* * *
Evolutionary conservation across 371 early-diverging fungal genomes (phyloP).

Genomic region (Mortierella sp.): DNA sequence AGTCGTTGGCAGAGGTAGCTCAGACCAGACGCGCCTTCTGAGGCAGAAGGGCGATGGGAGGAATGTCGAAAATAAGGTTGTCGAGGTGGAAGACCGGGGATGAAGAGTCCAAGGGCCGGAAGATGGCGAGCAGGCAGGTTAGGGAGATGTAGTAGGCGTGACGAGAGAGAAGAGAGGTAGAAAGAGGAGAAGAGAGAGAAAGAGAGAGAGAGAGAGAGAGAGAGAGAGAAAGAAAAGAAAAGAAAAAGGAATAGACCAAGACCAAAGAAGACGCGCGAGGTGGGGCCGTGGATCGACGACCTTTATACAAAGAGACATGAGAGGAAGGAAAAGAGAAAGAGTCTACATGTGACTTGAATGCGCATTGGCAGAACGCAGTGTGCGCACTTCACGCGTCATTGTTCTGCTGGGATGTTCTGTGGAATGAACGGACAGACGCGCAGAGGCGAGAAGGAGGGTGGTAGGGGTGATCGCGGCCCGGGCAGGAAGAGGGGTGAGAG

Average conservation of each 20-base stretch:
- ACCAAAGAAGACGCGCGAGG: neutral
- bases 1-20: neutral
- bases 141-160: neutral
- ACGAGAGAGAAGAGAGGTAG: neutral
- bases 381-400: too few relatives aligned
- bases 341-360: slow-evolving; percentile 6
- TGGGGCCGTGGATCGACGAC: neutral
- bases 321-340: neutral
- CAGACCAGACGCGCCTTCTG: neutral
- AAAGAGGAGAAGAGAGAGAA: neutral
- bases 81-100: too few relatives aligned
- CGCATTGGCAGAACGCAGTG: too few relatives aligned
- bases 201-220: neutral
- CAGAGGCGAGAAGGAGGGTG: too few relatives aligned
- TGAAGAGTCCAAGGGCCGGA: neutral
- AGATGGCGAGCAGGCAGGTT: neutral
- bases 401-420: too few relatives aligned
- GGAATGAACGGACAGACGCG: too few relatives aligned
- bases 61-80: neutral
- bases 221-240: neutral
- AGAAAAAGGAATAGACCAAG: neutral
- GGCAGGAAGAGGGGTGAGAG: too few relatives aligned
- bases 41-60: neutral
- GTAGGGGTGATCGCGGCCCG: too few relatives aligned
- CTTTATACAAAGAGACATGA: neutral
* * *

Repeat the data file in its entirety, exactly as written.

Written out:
Evolutionary conservation across 371 early-diverging fungal genomes (phyloP).

Genomic region (Mortierella sp.): DNA sequence AGTCGTTGGCAGAGGTAGCTCAGACCAGACGCGCCTTCTGAGGCAGAAGGGCGATGGGAGGAATGTCGAAAATAAGGTTGTCGAGGTGGAAGACCGGGGATGAAGAGTCCAAGGGCCGGAAGATGGCGAGCAGGCAGGTTAGGGAGATGTAGTAGGCGTGACGAGAGAGAAGAGAGGTAGAAAGAGGAGAAGAGAGAGAAAGAGAGAGAGAGAGAGAGAGAGAGAGAGAAAGAAAAGAAAAGAAAAAGGAATAGACCAAGACCAAAGAAGACGCGCGAGGTGGGGCCGTGGATCGACGACCTTTATACAAAGAGACATGAGAGGAAGGAAAAGAGAAAGAGTCTACATGTGACTTGAATGCGCATTGGCAGAACGCAGTGTGCGCACTTCACGCGTCATTGTTCTGCTGGGATGTTCTGTGGAATGAACGGACAGACGCGCAGAGGCGAGAAGGAGGGTGGTAGGGGTGATCGCGGCCCGGGCAGGAAGAGGGGTGAGAG

Average conservation of each 20-base stretch:
- ACCAAAGAAGACGCGCGAGG: neutral
- bases 1-20: neutral
- bases 141-160: neutral
- ACGAGAGAGAAGAGAGGTAG: neutral
- bases 381-400: too few relatives aligned
- bases 341-360: slow-evolving; percentile 6
- TGGGGCCGTGGATCGACGAC: neutral
- bases 321-340: neutral
- CAGACCAGACGCGCCTTCTG: neutral
- AAAGAGGAGAAGAGAGAGAA: neutral
- bases 81-100: too few relatives aligned
- CGCATTGGCAGAACGCAGTG: too few relatives aligned
- bases 201-220: neutral
- CAGAGGCGAGAAGGAGGGTG: too few relatives aligned
- TGAAGAGTCCAAGGGCCGGA: neutral
- AGATGGCGAGCAGGCAGGTT: neutral
- bases 401-420: too few relatives aligned
- GGAATGAACGGACAGACGCG: too few relatives aligned
- bases 61-80: neutral
- bases 221-240: neutral
- AGAAAAAGGAATAGACCAAG: neutral
- GGCAGGAAGAGGGGTGAGAG: too few relatives aligned
- bases 41-60: neutral
- GTAGGGGTGATCGCGGCCCG: too few relatives aligned
- CTTTATACAAAGAGACATGA: neutral